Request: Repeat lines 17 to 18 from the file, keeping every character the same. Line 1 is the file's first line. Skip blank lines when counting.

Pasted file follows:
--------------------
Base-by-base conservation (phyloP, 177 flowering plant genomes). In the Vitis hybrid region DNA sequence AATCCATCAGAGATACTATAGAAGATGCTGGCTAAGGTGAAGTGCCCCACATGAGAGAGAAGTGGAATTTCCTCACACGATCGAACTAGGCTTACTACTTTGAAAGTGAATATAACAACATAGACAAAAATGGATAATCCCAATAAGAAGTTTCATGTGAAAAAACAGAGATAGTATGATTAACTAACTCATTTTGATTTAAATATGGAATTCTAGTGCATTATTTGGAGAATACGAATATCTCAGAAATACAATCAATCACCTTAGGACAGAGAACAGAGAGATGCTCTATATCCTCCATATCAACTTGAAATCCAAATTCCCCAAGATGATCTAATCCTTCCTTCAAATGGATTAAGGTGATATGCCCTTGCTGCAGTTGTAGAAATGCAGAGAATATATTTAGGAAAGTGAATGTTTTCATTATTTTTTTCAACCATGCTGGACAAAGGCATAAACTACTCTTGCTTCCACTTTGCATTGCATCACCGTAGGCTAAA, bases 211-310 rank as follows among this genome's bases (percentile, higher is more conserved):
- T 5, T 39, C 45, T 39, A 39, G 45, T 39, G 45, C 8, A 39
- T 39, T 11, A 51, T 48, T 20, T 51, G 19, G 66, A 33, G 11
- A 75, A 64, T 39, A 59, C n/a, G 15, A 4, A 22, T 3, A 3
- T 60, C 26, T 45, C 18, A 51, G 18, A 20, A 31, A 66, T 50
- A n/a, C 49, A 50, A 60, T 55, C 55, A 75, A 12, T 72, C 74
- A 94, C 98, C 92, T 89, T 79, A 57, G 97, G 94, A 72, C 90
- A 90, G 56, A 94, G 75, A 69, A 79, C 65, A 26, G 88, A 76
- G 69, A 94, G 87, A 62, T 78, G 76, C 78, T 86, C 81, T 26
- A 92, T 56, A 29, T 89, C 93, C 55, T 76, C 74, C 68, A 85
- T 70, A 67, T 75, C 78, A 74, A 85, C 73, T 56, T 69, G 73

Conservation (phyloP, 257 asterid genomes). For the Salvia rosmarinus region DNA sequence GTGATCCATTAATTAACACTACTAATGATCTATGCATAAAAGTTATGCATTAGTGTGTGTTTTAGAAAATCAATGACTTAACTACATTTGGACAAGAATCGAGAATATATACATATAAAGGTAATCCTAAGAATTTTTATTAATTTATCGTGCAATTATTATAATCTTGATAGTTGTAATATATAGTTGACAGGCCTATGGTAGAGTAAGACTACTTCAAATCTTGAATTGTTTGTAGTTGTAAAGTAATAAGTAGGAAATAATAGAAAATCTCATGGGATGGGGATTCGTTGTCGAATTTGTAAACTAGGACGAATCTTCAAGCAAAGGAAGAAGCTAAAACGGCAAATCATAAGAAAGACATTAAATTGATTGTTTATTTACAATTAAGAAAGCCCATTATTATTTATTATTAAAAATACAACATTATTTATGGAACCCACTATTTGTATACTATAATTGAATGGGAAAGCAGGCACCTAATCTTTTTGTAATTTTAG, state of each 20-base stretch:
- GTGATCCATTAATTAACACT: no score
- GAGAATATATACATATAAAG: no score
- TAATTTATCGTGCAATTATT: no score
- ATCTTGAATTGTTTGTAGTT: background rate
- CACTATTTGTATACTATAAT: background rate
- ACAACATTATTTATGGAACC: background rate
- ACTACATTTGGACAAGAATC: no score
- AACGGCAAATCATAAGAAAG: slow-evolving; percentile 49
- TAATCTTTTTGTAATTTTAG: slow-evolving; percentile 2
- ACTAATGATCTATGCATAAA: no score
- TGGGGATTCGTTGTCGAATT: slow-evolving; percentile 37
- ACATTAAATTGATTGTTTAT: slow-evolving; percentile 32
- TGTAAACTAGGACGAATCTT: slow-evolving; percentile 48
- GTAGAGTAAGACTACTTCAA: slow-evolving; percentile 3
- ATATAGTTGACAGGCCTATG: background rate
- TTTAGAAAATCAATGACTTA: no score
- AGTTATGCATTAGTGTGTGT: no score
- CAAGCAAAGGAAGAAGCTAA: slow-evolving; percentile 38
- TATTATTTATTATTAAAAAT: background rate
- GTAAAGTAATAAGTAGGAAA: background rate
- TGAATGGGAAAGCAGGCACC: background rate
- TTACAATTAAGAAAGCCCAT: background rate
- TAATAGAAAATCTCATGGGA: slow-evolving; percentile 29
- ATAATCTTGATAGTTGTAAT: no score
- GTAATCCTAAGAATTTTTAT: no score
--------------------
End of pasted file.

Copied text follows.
- CACTATTTGTATACTATAAT: background rate
- ACAACATTATTTATGGAACC: background rate